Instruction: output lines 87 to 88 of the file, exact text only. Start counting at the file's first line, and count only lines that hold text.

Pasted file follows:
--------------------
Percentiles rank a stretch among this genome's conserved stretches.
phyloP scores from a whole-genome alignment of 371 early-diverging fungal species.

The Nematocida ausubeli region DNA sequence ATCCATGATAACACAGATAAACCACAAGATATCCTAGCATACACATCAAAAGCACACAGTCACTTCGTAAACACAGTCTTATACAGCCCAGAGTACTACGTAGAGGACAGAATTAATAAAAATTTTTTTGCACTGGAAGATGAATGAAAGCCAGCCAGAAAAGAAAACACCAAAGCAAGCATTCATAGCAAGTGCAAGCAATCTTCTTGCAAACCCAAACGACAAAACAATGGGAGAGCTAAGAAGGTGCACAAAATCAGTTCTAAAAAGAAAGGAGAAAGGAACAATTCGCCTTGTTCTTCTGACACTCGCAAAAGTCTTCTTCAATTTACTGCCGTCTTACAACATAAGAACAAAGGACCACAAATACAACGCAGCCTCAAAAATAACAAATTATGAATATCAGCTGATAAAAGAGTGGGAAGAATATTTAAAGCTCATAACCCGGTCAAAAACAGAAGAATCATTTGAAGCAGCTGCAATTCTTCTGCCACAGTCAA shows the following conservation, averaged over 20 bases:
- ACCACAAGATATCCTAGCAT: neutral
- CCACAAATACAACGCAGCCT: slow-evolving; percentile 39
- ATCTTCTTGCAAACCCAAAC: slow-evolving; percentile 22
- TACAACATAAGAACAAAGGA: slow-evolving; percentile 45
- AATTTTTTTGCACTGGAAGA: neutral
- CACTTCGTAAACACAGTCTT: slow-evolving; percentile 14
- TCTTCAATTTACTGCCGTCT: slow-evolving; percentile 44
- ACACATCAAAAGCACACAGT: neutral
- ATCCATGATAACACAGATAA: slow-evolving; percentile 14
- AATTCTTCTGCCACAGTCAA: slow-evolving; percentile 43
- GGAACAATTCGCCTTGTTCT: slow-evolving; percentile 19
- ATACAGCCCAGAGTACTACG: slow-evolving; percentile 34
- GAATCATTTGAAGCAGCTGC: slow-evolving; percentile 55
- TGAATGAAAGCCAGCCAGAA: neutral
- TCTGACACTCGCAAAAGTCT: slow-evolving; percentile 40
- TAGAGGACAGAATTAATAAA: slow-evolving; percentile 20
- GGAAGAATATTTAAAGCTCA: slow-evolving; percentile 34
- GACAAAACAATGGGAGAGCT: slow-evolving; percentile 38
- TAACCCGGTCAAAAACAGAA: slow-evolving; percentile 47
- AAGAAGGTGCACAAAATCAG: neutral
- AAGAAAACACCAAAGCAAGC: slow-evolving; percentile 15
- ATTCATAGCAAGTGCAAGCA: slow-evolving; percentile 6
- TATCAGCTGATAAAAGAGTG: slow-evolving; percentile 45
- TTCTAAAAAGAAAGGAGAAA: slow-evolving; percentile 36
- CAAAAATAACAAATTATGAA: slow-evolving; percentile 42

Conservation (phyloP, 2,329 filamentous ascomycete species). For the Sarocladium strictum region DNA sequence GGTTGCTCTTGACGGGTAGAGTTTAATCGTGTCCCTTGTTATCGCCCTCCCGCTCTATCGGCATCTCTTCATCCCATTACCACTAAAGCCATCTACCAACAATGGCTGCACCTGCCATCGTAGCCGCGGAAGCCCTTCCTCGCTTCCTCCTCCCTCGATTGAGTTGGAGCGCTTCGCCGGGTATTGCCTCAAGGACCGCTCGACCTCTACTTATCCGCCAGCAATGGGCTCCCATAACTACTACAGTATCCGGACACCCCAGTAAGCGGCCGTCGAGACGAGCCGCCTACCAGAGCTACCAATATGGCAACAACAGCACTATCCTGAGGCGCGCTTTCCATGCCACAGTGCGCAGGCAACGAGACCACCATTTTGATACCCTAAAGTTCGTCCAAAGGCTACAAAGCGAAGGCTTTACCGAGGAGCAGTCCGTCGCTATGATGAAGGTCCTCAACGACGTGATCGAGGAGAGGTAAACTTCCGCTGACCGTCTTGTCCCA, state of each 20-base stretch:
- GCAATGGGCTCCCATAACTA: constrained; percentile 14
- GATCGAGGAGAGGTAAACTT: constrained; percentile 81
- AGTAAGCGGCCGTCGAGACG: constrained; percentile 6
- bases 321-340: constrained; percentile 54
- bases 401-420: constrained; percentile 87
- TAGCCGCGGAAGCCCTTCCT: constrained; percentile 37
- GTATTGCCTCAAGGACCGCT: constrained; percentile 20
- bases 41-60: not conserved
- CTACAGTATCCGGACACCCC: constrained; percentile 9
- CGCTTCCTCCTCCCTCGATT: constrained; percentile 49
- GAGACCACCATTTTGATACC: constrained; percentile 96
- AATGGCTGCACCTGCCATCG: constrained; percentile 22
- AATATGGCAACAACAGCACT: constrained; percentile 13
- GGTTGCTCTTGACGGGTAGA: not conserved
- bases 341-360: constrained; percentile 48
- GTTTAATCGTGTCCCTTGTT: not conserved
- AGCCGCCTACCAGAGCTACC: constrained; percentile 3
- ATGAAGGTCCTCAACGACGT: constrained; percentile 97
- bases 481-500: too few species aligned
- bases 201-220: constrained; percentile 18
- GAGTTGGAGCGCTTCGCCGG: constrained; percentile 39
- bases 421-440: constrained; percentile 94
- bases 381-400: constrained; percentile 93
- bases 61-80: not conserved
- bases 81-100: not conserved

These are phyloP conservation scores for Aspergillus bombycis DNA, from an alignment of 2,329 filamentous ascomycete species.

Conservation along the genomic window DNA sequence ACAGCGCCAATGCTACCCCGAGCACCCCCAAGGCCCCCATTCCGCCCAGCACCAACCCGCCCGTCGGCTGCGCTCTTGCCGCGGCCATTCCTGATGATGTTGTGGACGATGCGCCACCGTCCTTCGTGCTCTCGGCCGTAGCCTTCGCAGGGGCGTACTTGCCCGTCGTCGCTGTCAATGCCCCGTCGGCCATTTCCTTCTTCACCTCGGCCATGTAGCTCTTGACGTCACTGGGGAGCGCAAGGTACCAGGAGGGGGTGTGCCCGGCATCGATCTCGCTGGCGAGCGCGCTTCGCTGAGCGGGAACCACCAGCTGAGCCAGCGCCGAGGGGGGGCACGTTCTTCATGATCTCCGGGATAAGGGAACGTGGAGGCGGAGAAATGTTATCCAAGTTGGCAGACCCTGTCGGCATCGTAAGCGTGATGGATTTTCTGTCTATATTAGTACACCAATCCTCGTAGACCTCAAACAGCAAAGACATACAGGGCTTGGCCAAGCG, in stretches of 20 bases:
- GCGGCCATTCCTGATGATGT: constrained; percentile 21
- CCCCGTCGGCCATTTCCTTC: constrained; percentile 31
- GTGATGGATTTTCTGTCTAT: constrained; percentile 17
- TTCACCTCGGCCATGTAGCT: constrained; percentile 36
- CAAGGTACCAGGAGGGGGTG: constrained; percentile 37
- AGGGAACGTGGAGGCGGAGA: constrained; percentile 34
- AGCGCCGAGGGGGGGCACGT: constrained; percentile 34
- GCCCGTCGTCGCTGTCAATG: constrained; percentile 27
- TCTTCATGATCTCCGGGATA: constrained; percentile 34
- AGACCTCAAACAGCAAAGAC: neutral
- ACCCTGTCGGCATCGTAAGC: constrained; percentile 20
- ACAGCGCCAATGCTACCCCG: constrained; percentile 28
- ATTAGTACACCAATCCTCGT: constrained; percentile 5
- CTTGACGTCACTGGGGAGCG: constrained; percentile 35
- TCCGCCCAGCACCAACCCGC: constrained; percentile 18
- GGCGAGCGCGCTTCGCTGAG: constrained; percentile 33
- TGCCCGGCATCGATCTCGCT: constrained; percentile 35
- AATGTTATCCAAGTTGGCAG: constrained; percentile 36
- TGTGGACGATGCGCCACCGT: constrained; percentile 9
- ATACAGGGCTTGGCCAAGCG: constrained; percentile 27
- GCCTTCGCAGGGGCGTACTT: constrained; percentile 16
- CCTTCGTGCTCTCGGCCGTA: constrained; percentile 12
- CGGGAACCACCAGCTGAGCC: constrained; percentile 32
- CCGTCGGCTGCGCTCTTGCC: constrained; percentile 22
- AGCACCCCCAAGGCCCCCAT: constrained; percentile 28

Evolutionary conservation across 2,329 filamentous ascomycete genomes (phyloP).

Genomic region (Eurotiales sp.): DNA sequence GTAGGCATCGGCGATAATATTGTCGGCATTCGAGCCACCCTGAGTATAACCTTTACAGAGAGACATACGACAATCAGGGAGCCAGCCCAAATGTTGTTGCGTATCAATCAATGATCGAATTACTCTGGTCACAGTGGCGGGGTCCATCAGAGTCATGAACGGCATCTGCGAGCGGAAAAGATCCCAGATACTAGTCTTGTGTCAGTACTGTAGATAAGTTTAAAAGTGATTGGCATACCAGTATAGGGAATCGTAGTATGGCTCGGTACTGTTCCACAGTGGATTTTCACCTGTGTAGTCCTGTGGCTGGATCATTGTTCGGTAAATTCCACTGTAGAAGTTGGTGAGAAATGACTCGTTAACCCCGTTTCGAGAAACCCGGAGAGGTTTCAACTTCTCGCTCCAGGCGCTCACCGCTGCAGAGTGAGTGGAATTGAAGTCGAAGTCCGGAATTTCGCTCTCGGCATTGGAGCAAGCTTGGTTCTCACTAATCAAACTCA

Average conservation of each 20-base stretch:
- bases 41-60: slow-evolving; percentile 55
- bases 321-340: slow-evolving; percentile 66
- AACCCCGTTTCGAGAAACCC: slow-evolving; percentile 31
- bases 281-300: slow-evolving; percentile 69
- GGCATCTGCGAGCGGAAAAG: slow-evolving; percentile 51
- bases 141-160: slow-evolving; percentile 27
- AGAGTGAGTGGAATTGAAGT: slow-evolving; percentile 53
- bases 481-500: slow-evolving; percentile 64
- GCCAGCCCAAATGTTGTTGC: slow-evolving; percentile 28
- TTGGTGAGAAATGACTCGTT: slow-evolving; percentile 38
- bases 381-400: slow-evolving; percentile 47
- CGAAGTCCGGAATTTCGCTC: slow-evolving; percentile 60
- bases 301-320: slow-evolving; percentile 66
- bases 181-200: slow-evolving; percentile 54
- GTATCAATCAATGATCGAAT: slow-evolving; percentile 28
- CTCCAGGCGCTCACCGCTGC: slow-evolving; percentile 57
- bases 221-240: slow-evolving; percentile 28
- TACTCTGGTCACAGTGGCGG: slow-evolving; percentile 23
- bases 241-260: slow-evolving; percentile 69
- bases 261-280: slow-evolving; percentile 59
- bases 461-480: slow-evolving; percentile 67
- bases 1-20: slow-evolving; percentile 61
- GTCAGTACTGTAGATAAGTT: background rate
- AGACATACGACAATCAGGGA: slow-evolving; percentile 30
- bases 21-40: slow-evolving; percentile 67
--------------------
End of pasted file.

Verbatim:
- AACCCCGTTTCGAGAAACCC: slow-evolving; percentile 31
- bases 281-300: slow-evolving; percentile 69